Having physical challenges doesn’t mean traditional yoga poses are out of reach. Accessible/Adaptive Yoga Teachers like myself strive to make any pose possible. We see poses with new eyes and try to give students tools for a whole-body experience in their practice. We do this by slowing down movement and guiding students to explore and listen to their bodies. For me, the end goal is not how the pose looks, it’s more about the sensation that occurs in mind, body, and spirit.

    So, the next time you approach a yoga pose, consider slowing down movement and feeling deeply into sensation. You might be surprised how one small adjustment can open yoga in new ways.

    If we agree that yoga can be a vehicle for body acceptance and diversity, opening yoga by adapting and customizing poses empowers students on and off the mat.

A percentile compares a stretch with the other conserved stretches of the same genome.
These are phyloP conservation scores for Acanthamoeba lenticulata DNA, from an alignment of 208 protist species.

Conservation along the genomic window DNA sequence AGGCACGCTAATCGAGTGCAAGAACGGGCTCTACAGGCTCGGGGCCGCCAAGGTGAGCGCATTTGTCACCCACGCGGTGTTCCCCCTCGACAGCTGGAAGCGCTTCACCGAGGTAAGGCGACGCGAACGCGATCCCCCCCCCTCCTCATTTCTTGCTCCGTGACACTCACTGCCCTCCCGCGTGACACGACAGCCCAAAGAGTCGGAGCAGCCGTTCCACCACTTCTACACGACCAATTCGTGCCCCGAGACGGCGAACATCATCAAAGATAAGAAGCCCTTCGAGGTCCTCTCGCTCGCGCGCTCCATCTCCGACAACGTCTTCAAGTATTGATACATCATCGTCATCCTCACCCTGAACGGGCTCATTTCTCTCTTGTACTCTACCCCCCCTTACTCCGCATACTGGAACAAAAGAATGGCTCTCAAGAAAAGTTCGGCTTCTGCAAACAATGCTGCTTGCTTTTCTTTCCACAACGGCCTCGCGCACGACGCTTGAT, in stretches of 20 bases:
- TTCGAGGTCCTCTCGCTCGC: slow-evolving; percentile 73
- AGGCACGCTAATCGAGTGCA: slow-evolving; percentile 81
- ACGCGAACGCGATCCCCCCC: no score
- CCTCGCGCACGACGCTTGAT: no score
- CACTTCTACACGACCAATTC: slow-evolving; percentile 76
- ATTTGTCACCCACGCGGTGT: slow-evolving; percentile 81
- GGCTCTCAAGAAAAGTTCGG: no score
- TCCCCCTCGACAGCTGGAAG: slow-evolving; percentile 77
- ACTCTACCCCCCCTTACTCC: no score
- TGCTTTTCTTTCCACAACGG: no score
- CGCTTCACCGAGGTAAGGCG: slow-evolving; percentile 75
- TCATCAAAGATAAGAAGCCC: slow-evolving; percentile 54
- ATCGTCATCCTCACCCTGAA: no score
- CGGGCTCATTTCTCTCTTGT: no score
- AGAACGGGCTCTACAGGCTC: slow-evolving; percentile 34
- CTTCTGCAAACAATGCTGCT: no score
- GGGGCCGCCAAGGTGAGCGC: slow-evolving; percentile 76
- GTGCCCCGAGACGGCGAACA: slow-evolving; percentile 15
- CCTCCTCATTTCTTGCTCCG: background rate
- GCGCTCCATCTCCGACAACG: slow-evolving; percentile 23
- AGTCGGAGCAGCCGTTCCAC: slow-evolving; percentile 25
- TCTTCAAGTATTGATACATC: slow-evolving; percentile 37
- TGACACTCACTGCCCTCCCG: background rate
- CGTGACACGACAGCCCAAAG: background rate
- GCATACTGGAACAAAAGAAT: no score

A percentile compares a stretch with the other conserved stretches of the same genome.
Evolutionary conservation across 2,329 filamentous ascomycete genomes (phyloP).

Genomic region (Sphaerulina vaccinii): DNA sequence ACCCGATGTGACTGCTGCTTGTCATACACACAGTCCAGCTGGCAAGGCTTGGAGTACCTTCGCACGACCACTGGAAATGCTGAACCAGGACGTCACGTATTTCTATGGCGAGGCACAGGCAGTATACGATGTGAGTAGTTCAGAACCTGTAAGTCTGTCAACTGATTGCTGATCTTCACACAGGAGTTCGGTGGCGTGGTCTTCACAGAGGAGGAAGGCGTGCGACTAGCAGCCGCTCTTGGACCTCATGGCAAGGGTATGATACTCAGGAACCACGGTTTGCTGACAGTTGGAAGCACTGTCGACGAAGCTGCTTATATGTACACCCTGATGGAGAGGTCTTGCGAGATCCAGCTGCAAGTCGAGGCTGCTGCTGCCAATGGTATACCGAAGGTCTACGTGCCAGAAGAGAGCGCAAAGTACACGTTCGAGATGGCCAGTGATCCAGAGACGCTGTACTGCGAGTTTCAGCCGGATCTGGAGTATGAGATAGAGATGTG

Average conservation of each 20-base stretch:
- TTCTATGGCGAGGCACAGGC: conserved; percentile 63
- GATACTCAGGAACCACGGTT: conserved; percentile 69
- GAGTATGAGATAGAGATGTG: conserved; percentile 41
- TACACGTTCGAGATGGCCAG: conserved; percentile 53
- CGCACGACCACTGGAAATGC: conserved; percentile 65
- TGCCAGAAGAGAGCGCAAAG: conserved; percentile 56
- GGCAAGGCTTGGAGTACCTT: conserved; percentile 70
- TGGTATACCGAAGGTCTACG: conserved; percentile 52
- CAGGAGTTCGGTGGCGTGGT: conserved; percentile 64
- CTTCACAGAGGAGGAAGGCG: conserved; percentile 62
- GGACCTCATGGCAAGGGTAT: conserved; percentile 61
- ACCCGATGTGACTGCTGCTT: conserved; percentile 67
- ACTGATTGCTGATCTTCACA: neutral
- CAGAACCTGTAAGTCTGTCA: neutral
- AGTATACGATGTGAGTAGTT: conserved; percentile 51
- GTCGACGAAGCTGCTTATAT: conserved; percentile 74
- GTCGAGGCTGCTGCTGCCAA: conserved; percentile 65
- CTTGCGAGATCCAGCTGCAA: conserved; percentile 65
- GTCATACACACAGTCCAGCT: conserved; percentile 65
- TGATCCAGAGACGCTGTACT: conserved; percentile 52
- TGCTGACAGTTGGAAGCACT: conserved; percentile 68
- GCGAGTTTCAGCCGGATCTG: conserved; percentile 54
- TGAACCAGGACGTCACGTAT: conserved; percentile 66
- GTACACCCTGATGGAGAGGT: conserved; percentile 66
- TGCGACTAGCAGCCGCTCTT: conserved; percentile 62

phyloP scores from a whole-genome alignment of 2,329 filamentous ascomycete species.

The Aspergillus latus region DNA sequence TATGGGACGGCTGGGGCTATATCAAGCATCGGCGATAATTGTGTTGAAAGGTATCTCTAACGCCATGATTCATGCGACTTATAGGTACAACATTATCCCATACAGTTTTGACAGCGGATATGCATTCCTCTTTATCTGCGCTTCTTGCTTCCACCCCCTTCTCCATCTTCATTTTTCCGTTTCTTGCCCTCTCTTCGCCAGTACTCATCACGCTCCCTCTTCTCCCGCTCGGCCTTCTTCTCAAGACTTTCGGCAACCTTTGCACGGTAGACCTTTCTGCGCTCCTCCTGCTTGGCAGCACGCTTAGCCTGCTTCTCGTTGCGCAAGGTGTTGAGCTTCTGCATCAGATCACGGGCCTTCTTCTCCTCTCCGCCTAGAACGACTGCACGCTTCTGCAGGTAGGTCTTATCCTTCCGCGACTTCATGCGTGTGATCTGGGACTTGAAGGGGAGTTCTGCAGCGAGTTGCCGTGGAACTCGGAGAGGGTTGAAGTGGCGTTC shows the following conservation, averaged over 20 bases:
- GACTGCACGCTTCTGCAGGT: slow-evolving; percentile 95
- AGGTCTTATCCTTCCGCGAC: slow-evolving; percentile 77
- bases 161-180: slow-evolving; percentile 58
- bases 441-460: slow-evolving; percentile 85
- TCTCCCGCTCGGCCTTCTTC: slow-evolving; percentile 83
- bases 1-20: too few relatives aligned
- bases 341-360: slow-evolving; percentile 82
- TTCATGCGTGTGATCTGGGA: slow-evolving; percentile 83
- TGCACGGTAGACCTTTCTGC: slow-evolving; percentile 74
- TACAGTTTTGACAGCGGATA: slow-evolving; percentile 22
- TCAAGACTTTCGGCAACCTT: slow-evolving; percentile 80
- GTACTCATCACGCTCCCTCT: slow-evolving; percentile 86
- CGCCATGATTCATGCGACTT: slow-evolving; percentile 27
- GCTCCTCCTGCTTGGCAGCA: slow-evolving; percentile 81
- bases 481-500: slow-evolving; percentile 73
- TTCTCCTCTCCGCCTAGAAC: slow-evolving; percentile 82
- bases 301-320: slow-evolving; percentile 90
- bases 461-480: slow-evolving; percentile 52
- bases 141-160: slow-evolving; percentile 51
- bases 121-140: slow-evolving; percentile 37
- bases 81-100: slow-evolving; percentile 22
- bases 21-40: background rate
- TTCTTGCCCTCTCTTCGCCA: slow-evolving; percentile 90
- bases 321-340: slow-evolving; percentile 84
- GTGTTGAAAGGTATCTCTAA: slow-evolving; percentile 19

NOTE: This post is part of a collaborative media series organized and curated by Omstars and the Yoga & Body Image Coalition intended as a deep dive into yoga & body
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    By Mary Higgs

    Mary Higgs, MA, is a respected writer, online educator, speaker, mindfulness coach, and disability advocate. Developing a passion for mindfulness and becoming an Adaptive and Accessible Yoga Teacher transformed Mary’s life in unexpected ways. She loves sharing her message that transformation comes from within. She has published pieces in Yoga International, Devata Active, Yoga and Body Image Coalition, and Mind Body Solutions All-Humanity Newsletter. As a RYT, OYI, and certified Yoga for All and Accessible Yoga Teacher, Mary teaches people to explore and trust their inner wisdom, so they can live more authentically. Visit her online at YogiAble.com.

    Sign up for an Omstars membership to take your yoga practice to the next level.

    Click here to start your 14-day free trial today!